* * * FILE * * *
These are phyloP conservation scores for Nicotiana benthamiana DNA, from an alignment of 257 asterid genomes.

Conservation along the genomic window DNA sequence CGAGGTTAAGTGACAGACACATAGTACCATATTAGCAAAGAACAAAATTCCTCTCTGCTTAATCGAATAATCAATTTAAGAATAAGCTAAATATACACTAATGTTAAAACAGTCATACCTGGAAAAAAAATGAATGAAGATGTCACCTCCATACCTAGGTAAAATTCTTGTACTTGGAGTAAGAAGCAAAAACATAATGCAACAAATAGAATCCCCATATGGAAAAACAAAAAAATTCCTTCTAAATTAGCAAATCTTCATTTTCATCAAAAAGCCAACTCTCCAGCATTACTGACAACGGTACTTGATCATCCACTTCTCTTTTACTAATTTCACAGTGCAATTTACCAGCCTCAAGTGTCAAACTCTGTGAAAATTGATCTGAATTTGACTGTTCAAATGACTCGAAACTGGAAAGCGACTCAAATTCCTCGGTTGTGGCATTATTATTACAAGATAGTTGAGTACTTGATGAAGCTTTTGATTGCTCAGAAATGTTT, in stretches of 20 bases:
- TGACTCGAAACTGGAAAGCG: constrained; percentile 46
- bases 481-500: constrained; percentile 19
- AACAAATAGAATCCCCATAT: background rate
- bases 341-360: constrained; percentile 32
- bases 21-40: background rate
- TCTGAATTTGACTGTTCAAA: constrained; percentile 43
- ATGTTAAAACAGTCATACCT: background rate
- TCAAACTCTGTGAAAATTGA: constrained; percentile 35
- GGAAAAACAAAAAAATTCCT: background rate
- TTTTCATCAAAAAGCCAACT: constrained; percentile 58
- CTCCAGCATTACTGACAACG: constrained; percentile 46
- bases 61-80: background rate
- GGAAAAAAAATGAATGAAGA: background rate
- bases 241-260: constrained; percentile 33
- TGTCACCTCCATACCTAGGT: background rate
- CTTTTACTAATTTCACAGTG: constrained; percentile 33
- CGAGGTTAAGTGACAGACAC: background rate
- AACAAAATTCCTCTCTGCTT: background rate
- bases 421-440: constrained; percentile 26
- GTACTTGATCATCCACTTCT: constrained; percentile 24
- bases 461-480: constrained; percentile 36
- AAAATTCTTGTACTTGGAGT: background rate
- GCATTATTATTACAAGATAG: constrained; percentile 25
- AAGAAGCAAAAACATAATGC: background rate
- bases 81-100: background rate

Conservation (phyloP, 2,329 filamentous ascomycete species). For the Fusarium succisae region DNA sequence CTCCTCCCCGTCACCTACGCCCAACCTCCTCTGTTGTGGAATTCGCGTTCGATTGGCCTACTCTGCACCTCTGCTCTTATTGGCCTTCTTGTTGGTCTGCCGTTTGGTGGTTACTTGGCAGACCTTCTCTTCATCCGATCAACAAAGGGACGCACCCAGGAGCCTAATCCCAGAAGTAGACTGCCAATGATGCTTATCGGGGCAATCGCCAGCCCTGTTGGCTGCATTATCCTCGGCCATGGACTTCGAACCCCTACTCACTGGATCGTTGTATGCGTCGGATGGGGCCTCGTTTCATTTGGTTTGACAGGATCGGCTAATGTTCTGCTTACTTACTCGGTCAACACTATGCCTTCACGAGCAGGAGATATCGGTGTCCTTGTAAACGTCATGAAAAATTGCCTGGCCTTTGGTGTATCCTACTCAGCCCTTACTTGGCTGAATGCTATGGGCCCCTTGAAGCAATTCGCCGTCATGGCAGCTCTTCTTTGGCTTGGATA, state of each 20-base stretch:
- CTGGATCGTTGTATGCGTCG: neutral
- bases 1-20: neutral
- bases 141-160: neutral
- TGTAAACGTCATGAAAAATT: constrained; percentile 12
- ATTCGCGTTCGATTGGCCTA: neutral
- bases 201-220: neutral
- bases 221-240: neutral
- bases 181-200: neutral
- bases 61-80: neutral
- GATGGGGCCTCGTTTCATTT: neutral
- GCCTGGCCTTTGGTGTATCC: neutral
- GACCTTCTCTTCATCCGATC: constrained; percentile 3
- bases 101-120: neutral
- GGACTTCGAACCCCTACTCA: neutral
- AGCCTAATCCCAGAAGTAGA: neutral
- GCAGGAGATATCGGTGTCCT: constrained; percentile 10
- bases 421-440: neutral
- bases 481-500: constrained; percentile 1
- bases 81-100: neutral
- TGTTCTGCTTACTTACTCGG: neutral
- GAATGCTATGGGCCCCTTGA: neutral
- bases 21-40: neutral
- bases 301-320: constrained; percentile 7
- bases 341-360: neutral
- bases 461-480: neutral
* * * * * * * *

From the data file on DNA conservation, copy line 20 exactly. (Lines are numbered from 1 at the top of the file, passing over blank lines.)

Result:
- AACAAAATTCCTCTCTGCTT: background rate